Foreign Secretary Jeremy Hunt today met the Saudi Arabian ambassador to voice the UK’s concern about the disappearance of a prominent journalist from the Gulf kingdom.
Jamal Khashoggi went missing after visiting the Saudi consulate in Istanbul last week, sparking claims that he had been killed inside the building.
- December 17, 2018
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Hunt said that if reports of Khashoggi’s death proved correct, the UK would regard the situation as “serious”, adding: “Friendships depend on shared values.”
The Foreign Secretary met ambassador Prince Mohammed bin Nawaf Al Saud a day after Downing Street said the UK was “working urgently” to establish the facts behind Khashoggi’s disappearance.
The Turkish authorities are set to conduct a search of the Istanbul consulate building, after announcing that Saudi Arabia had declared itself “open to co-operation” in the investigation.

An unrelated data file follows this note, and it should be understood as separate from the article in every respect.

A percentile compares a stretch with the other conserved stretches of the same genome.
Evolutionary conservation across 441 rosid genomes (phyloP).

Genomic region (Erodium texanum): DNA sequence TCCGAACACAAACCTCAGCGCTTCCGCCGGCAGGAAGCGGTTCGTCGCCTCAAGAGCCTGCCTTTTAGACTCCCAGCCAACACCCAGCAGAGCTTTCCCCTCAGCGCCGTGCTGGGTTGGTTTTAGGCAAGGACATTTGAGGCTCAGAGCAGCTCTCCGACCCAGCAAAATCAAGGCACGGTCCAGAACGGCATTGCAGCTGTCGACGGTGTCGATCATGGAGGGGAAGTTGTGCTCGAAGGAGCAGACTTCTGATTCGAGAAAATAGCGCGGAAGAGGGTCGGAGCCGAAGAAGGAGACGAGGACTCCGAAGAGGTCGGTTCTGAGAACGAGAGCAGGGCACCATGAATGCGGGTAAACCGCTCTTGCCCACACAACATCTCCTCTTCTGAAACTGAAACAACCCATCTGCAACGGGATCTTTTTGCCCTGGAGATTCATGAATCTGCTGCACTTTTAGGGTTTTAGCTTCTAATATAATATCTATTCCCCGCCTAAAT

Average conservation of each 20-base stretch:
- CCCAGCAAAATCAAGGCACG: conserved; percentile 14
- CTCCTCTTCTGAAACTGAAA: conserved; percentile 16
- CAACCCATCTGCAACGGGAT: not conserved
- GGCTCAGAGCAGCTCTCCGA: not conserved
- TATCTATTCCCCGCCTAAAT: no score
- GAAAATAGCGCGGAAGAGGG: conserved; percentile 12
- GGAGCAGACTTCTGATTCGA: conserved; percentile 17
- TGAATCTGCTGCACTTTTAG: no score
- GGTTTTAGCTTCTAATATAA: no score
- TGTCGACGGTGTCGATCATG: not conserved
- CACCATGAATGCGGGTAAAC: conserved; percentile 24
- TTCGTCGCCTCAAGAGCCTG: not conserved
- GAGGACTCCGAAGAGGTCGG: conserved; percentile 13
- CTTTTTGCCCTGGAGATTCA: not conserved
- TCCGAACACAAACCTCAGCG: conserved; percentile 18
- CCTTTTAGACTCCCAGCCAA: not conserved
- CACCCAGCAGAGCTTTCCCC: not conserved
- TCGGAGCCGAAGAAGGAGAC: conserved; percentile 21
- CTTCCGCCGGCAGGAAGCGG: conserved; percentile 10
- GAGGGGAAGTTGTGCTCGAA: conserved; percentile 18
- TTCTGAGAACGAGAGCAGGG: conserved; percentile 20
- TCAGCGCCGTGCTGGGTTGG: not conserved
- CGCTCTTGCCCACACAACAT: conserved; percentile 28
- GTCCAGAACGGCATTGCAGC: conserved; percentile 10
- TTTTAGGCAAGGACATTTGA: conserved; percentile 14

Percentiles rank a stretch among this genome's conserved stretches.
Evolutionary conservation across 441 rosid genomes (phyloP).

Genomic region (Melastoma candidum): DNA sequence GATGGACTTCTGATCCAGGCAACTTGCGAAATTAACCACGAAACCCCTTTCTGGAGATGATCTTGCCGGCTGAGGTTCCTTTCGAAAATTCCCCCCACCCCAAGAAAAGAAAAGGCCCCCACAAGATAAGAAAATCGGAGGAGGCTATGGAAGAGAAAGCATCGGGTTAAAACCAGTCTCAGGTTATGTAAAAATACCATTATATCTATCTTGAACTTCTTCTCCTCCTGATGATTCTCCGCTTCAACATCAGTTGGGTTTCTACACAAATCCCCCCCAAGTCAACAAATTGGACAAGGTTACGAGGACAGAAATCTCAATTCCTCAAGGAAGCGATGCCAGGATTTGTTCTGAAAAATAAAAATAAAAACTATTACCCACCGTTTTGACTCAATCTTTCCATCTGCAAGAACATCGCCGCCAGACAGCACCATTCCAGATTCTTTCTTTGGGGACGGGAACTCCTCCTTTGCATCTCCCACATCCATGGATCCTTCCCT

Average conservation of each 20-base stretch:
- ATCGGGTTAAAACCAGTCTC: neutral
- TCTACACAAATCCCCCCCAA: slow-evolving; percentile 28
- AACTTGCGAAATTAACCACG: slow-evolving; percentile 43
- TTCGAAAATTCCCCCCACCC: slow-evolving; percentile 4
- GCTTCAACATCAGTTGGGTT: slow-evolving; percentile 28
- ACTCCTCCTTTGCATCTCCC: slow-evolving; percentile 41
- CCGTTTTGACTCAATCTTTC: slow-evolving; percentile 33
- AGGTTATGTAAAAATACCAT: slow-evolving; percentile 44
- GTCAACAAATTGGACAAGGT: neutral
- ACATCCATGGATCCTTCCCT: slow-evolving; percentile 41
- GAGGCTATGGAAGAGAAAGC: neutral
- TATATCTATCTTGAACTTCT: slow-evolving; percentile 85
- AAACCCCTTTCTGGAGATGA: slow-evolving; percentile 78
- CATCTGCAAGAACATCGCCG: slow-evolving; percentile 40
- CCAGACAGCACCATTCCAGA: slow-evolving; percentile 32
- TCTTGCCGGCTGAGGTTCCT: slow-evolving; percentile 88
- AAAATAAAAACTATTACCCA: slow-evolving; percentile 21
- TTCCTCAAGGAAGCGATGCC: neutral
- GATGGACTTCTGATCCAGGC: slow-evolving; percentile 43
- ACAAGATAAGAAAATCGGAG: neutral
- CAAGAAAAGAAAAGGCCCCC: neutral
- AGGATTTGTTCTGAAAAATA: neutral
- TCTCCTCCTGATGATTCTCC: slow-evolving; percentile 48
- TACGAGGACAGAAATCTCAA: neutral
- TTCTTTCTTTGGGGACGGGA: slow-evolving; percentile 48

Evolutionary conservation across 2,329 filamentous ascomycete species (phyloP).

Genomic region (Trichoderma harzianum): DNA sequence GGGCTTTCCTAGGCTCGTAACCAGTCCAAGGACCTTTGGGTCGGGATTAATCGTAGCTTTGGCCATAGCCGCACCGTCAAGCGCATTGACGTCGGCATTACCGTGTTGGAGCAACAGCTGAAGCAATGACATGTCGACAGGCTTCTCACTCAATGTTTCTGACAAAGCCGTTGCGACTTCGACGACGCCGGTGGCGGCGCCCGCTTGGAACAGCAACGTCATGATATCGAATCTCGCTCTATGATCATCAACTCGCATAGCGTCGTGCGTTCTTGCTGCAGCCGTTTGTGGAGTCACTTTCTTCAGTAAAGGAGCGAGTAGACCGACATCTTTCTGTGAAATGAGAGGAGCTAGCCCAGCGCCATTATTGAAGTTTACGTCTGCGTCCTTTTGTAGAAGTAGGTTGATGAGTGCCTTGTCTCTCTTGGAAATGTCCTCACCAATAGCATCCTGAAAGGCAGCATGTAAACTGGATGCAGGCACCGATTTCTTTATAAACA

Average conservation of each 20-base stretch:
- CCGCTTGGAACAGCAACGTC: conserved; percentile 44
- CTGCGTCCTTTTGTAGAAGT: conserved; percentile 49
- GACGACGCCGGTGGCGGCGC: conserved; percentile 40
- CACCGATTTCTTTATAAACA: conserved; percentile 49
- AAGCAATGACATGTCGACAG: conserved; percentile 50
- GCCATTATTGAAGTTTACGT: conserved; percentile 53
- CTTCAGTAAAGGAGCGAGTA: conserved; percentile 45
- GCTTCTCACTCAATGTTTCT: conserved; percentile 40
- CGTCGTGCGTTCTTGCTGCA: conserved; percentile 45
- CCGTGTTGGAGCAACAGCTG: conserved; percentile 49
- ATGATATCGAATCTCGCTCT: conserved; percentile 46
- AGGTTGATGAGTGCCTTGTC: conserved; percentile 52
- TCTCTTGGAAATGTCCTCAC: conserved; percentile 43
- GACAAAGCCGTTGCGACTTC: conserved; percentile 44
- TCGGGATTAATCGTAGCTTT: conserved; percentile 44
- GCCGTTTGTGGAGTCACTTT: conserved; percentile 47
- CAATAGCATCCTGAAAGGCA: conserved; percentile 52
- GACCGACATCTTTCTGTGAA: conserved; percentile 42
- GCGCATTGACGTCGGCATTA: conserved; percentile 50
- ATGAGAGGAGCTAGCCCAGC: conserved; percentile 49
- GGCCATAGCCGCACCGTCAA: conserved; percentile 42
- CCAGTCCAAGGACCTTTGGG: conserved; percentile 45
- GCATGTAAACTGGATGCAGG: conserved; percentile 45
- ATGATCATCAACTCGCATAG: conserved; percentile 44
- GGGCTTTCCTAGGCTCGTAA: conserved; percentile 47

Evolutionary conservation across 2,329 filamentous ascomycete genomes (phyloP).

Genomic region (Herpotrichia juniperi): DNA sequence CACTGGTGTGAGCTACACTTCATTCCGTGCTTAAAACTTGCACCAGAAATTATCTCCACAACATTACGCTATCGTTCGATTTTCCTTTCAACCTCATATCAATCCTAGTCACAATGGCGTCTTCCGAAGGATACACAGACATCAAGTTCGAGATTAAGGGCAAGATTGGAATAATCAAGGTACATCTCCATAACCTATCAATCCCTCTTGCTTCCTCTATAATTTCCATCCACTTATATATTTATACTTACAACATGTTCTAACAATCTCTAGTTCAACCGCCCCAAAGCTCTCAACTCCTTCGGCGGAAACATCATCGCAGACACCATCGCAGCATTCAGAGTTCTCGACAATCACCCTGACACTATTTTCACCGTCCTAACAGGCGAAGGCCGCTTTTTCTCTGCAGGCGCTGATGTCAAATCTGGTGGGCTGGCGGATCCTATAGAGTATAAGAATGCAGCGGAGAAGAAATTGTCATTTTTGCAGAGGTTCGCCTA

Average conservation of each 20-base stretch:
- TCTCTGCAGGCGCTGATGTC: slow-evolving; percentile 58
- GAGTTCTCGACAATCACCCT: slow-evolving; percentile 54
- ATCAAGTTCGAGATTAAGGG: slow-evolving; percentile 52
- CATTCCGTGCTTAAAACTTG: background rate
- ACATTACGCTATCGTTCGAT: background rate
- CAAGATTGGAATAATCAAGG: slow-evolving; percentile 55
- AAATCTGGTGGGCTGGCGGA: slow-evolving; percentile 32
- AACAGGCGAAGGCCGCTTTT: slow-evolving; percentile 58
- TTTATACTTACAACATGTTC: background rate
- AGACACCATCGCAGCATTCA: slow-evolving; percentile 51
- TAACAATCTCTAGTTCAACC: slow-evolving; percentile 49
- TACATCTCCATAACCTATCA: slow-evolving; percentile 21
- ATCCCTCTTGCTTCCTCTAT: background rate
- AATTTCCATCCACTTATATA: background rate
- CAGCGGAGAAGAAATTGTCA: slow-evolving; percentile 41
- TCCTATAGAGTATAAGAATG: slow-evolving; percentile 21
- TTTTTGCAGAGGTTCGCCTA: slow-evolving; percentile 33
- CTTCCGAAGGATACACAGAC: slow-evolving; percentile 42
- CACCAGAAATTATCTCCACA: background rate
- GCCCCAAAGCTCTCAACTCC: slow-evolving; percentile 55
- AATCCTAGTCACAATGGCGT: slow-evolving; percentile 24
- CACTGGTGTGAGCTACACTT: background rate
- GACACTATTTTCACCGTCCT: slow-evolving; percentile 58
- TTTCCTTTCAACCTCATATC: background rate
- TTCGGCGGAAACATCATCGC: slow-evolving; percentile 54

Hunt said in a Twitter post: “Just met the Saudi ambassador to seek urgent answers over Jamal Khashoggi.
“Violence against journalists worldwide is going up and is a grave threat to freedom of expression.
“If media reports prove correct, we will treat the incident seriously – friendships depend on shared values.”
The Foreign Office’s senior mandarin Sir Simon McDonald raised the case with the ambassador by phone yesterday evening.
Khashoggi visited the consulate last Tuesday to obtain a document confirming he had divorced his ex-wife, in order to allow him to remarry.
Turkish officials have said he was killed on the premises and his body was then removed, but Saudi officials have denied the allegations as baseless.
Amnesty International UK’s foreign affairs expert Polly Truscott said: “Whether or not it is definitively established that Saudi Arabian officials were behind the disappearance – and possible murder – of Jamal Khashoggi, this case should act as a much-needed wake-up call for the UK in its dealings with Saudi Arabia.
“For far too long the UK has publicly downplayed the severity of the human rights situation in Saudi Arabia, maintaining that ‘dialogue’ and ‘access’ were effective means of encouraging human rights reforms in the country.
“The UK needs to seriously rethink its strategy on Saudi Arabia’s abysmal human rights record and the deeply concerning Khashoggi case may be the jolt that ministers need.”
Picture: Reuters/Toby Melville